Uber’s workplace culture first became an issue in February 2017 when a former engineer, Susan Fowler, detailed how her complaints about sexual harassment at the company were brushed aside because the man who had harassed her was considered a high performer. Ms. Fowler now works as an editor at The New York Times.

“The tech industry, among others, has often ignored allegations of sexual harassment when an accused harasser is seen as more valuable to the company than the accuser,” said William Tamayo, the San Francisco district director of the employment commission.

In the aftermath, Mr. Kalanick faced scrutiny for putting growth ahead of how Uber’s employees were treated. Uber was also found to have engaged in other dubious tactics to protect its business, including using data collected from its app and other techniques to identify and sidestep law enforcement, a scheme known as “Greyball.”

As part of the settlement announced on Wednesday, Uber employees who worked at the company after January 2014 will be eligible to submit claims to the commission.

Uber said it would also develop tools to help it respond proactively to harassment accusations. The company said it would begin identifying employees who have been the subject of more than one harassment complaint, and identify managers who don’t respond quickly when their employees raise complaints of harassment.

A spokeswoman for the commission said it was pleased with the $4.4 million settlement, which is a tiny amount for Uber. The company’s revenue totaled $3.8 billion in its most recent quarter. In October, Intel paid $5 million as part of a settlement with the Labor Department over allegations of pay discrimination.

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Uber in Talks to Sell Its Food-Delivery Business in India

SAN FRANCISCO — Uber is in advanced discussions to sell its food-delivery business in India, according to two people with knowledge of the plans, as the company moves to stem its losses.

The ride-hailing company is nearing a deal to sell its Uber Eats service in India to Zomato, an Indian food-delivery service, said the people, who spoke on condition of anonymity because they were not authorized to do so publicly. The sale could be announced as early as this week, they said.

A spokesman for Uber declined to comment. The talks were earlier reported by TechCrunch, which said a deal would value the India business of Uber Eats at $400 million.

Dara Khosrowshahi, Uber’s chief executive, has been trying to pare back money-losing businesses to prove to investors that the company can turn a profit. Investors have agitated both in public and behind the scenes for Uber to clean up its balance sheet since it went public earlier this year.

Uber’s initial public offering in May was a disappointment, with the company’s shares immediately plunging as investors questioned how much money the ride-hailing service loses. That event marked a turn in sentiment around high-profile-but-unprofitable tech start-ups, many of which had burned cash for years in the pursuit of growth. WeWork, another highly valued start-up, later shelved its plans for an I.P.O. as private investors cut the company’s valuation to a fraction of its former worth.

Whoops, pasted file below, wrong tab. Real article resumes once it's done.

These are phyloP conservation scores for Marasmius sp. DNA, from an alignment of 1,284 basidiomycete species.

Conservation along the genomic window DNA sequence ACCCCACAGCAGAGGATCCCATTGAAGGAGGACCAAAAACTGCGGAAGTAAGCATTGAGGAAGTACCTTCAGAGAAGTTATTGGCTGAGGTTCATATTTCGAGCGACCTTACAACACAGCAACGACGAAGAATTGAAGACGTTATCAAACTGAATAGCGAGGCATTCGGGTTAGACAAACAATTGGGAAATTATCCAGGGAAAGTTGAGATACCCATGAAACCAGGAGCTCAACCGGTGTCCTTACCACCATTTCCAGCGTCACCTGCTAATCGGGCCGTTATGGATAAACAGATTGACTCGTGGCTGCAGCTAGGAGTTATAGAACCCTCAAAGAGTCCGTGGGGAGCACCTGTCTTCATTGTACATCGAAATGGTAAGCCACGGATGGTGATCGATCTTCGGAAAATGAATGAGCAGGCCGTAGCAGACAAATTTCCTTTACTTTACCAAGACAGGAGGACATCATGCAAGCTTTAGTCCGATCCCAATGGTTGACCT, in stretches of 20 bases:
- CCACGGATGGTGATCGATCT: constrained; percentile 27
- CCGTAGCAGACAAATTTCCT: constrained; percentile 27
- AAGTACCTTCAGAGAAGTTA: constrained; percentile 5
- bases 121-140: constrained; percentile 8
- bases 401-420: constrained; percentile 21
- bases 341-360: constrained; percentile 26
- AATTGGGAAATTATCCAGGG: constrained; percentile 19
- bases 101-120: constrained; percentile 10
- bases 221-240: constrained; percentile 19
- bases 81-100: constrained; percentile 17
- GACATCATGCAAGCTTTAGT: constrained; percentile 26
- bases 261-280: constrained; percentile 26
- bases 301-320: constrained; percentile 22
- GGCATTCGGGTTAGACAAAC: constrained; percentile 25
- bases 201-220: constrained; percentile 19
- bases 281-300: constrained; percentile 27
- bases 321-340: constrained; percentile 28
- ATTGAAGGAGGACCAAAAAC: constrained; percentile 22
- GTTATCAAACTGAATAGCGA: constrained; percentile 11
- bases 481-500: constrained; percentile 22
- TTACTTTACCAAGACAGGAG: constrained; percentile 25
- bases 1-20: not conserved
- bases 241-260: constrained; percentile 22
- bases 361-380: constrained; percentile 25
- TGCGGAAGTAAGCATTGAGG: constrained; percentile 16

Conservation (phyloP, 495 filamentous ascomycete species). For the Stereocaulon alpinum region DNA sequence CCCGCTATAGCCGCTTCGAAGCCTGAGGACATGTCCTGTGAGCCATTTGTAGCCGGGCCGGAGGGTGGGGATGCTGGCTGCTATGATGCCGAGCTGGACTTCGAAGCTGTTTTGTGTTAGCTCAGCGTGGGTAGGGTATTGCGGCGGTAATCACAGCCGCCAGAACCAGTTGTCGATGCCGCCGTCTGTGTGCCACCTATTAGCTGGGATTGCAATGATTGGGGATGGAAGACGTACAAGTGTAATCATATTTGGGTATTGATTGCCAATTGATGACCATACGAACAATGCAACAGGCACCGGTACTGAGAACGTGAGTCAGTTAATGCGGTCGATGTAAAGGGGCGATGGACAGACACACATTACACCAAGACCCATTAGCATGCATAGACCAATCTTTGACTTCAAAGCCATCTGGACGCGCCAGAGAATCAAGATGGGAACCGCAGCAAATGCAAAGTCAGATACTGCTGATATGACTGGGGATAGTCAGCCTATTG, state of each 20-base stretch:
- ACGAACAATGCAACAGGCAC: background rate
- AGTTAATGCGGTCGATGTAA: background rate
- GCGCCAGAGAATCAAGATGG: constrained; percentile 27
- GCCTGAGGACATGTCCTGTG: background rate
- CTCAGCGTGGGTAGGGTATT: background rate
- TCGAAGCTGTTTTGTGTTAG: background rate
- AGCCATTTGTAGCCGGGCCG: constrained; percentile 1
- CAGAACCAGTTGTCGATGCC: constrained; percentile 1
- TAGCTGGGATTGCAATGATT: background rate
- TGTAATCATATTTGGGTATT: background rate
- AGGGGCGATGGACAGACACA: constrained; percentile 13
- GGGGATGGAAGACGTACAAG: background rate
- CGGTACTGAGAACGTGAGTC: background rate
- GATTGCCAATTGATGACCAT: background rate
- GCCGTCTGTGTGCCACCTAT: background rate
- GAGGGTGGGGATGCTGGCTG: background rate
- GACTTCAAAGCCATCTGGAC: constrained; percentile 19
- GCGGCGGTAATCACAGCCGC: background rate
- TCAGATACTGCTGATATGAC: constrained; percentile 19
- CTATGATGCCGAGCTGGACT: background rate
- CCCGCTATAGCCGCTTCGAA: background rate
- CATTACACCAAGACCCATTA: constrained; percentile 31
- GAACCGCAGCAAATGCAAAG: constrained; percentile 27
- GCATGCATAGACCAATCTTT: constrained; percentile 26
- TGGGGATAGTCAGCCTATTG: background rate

Investors have recently homed in on several issues at Uber, according to two people briefed on the conversations. Those include continued regulatory challenges around the world — most recently, transportation authorities said they would not extend Uber’s taxi license in London, one of its biggest markets — and ballooning expenditures.

Some investors have privately grumbled that Uber also paid too much for Careem, a Dubai-based ride-hailing and delivery company that Uber announced this spring it would acquire for $3.1 billion.

According to two people familiar with the matter, investors have also privately complained to Mr. Khosrowshahi about the expense of its Advanced Technologies Group, which develops self-driving vehicles. No decisions have been made about the unit, these people said, which has more than 1,000 full-time employees.

While Uber Eats has been a bright spot for revenue growth, the company has offered subsidies and free promotional offerings to gain new users, which has been expensive. In a conference call with investors last month, Mr. Khosrowshahi said his plan for Uber Eats was to take first or second place in every city it operates.

“If we can’t make it to that level, we’ll look to dispose or we’ll get out of the market,” he said at the time.

In India particularly, Uber Eats has struggled to sign up restaurants, diners and delivery agents in a brutally competitive market where Zomato and other delivery start-ups like Swiggy are well established. Uber has had to offer heavy incentives to lure customers there.

In September, Uber also announced that it was pulling its Eats business out of South Korea, where the company faced stiff competition from local start-ups.

Mr. Khosrowshahi has previously retreated in ride-hailing in Southeast Asia, where the company faces difficulties competing. In 2017, under then-chief executive Travis Kalanick, Uber pulled out of China, where the company was burning billions of dollars. That same year, Uber largely withdrew from Russia.

Mike Isaac reported from San Francisco and Katie Benner from Washington. Vindu Goel contributed reporting from India.